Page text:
One million tonnes of waste turned to energy celebrated at Welsh plant


VIRIDOR and ‘Project Green’ councils have celebrated one million tonnes of non-recyclable waste being diverted from landfill and used to generate low carbon energy at the Trident Park Energy Recovery Facility.

Trident Park Energy Recovery Facility, a £220m investment by Viridor, was officially opened in 2015.

The plant receives 350,000 tonnes of residual waste (non-recyclable) waste a year with 172,000 tonnes from Prosiect Gwyrdd (‘Project Green’), comprising of Cardiff, Newport, Monmouthshire, Vale of Glamorgan and Caerphilly councils.

Matt Wakelam, Senior Responsible Officer for the Prosiect Gwyrdd Partnership, commented on the announcement: “The partnership was set up to find a long-term sustainable solution to waste that cannot be practically recycled and composted to ensure that we no longer needed to send waste to landfill.

“The partnership is delivering the strategic aims that have been set, as we now recover green energy from this waste, as well as ensuring that the two by-products from the process – bottom ash and air pollution control residue – are both recycled.

“The Welsh Government set out their blueprint on waste management in Wales through their Zero Waste Strategy.

“Energy recovery with both combined heat and power is their preferred waste treatment technology for non-recyclable waste.

“I am pleased to announce that plans are continuing to deliver a district heating system from the plant at Trident Park, which will transform the plant into a combined heat and power facility.

“In energy terms alone, this will significantly improve the efficiency of the plant.”

18,350 tonnes of metal had been recovered for recycling at the Trident Park Facility, with 146,093 tonnes incinerator bottom ash and 4,783 air pollution control residue recycled to be used as aggregate in the construction industry.

Viridor Commercial Director Paul Ringham said the company was proud of the landmark achievement and how the relationship with Prosiect Gwyrdd was continuing to evolve.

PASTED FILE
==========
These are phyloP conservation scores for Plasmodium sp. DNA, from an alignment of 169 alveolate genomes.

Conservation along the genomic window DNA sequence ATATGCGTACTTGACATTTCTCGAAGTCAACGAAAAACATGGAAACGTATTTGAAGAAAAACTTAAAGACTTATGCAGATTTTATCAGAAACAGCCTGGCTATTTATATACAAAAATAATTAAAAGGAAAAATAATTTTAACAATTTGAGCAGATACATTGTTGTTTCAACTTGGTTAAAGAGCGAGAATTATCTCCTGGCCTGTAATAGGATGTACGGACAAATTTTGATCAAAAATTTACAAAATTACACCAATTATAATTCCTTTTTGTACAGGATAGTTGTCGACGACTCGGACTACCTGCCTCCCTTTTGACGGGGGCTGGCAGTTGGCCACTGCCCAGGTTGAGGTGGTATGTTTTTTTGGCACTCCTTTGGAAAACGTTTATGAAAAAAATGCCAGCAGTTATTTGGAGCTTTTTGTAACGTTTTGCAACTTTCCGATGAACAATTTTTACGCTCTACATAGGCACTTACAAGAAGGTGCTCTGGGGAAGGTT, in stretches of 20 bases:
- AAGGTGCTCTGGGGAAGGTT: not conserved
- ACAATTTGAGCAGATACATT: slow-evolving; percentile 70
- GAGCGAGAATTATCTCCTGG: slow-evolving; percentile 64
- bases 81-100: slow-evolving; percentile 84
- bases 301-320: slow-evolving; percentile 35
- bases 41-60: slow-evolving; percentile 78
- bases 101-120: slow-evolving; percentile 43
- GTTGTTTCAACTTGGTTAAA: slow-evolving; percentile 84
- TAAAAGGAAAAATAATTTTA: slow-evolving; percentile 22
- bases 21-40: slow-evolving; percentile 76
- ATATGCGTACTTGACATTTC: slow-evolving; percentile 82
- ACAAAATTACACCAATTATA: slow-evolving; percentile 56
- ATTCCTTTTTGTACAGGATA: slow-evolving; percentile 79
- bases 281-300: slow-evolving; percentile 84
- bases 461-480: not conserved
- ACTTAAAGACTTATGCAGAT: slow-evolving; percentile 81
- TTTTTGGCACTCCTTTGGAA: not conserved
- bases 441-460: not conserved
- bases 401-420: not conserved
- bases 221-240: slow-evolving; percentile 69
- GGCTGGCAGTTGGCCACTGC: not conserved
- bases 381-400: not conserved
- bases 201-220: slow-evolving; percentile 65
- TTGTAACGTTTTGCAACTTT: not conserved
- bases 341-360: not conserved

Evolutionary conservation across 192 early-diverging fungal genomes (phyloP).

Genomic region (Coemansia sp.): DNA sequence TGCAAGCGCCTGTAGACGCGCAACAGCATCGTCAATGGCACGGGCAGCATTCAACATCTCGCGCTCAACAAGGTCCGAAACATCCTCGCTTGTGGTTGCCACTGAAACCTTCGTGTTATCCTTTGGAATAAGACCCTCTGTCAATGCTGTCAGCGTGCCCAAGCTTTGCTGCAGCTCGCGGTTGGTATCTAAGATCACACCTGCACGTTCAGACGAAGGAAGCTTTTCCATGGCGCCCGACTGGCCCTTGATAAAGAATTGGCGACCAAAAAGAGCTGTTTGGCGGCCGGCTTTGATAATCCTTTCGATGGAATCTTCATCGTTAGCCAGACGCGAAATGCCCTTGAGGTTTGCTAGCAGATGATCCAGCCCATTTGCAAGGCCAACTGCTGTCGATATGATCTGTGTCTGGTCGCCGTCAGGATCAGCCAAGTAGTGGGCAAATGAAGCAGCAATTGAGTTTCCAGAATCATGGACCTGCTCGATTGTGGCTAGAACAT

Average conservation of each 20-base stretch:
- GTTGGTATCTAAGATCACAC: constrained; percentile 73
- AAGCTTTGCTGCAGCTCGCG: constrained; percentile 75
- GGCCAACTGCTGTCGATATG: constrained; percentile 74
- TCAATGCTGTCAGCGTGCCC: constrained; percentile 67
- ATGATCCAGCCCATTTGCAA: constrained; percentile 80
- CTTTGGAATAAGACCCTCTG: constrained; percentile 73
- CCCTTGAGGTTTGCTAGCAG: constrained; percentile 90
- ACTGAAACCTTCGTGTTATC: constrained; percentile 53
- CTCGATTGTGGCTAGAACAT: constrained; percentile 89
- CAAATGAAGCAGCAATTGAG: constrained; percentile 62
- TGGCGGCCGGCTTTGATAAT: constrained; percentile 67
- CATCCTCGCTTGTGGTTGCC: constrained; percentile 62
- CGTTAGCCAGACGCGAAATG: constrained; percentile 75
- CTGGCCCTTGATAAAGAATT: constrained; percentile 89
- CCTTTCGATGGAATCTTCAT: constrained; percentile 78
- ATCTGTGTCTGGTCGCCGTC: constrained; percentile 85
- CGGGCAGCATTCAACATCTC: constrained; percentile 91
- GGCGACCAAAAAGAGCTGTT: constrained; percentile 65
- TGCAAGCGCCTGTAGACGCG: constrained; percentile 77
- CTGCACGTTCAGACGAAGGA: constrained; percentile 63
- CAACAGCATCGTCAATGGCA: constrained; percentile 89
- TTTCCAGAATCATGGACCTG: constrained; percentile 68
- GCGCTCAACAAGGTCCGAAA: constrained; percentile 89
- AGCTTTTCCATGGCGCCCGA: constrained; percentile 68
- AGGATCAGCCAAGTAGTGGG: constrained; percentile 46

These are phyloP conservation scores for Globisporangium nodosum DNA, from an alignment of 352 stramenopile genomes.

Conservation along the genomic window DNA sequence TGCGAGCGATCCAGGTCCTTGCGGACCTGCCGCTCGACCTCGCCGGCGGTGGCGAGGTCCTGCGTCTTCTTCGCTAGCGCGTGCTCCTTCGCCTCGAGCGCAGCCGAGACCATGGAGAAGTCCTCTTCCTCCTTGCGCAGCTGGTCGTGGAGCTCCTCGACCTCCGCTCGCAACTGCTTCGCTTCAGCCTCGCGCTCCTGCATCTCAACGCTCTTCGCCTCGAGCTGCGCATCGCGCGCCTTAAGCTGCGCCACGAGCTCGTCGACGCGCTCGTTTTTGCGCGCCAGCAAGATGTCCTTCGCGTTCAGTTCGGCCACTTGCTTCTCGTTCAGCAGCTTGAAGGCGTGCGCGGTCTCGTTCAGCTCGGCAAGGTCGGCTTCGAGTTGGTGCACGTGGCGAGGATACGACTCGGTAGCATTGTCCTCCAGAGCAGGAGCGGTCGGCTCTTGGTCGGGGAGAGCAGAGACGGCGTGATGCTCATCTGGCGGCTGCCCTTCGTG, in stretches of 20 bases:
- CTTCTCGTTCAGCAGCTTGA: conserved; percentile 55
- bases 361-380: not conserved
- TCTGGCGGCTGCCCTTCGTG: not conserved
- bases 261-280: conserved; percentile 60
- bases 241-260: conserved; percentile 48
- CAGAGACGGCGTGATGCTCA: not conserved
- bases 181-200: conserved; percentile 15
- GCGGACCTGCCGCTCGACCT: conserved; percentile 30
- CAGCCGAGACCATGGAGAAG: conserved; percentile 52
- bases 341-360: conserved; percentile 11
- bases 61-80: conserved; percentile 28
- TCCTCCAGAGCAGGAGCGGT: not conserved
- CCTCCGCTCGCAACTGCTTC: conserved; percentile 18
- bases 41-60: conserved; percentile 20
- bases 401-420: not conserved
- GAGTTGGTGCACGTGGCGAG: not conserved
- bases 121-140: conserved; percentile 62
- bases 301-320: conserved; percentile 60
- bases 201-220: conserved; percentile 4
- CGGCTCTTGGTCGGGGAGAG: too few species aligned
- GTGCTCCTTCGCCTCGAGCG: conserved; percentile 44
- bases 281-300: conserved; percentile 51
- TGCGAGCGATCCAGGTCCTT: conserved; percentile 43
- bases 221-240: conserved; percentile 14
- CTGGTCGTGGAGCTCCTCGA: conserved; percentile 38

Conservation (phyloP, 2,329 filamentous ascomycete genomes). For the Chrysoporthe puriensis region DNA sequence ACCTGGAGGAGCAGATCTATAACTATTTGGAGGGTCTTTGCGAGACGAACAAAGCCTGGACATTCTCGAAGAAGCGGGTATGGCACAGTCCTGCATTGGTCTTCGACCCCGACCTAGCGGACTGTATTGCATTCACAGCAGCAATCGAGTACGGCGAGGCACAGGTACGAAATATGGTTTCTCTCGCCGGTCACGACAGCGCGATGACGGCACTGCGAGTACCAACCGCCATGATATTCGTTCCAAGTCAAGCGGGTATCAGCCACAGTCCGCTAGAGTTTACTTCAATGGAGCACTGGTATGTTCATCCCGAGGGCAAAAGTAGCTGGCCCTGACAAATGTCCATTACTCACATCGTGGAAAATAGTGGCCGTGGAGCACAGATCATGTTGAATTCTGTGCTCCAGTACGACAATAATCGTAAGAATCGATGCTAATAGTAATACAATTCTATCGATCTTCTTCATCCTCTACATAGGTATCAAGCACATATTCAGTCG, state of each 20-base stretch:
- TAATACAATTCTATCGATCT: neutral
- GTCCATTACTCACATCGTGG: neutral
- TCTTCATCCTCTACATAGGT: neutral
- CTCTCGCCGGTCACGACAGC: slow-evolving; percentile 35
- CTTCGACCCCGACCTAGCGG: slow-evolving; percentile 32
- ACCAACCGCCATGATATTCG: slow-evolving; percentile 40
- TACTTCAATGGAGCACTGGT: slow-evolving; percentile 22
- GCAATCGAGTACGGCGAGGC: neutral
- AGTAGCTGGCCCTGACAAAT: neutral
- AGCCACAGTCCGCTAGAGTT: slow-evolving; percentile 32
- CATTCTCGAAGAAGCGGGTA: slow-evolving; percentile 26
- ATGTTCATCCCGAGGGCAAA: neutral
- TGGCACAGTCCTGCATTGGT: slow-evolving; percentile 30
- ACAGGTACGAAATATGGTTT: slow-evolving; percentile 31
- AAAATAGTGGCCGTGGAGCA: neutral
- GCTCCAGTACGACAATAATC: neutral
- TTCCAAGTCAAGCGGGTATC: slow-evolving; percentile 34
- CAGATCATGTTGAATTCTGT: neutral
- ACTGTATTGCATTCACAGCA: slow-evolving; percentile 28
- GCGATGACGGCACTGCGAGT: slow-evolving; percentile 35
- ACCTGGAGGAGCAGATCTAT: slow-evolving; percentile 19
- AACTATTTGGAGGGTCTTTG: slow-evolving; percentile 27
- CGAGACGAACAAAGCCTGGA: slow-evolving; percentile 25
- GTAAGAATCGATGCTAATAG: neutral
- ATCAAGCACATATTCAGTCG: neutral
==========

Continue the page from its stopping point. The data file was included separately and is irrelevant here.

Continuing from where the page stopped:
Mr Ringham explained: “Diverting a million tonnes of waste which cannot be recycled is an achievement which must be recognised.

“Taking this one step further and using this material to generate low carbon power and contribute to resource and energy efficiency is an important goal but we know there is still more we can do.

“Trident Park, like all the energy recovery facilities in the Viridor fleet, is a combined heat and power plant and we are delighted to be working with Cardiff City Council to ensure that the heat generated by Prosiect Gwyrdd’s non-recyclable waste will support a future Cardiff Heat Network.”

Since its opening, Trident Park has hosted 5,567 visitors, with the plant also contributing to community life by distributing Community Fund grants worth £198,659 to local groups.

Viridor’s Head of Contracts (South West and Wales), Patrick Murray, who worked with Prosiect Gwyrdd to develop the initial contract, added: “The success of this ongoing relationship is based on shared values about attaching a real value to all waste, recycling all we can and putting the remainder to work through energy recovery and making a real contribution to the community.

“Together Viridor and Prosiect Gwyrdd have created a valuable and well-utilised education centre where future generations are taught the value of recycling as well energy recovery.

“It is here that many people hear about the waste hierarchy – and the need to reduce, reuse, recycle and recover – for the first time.”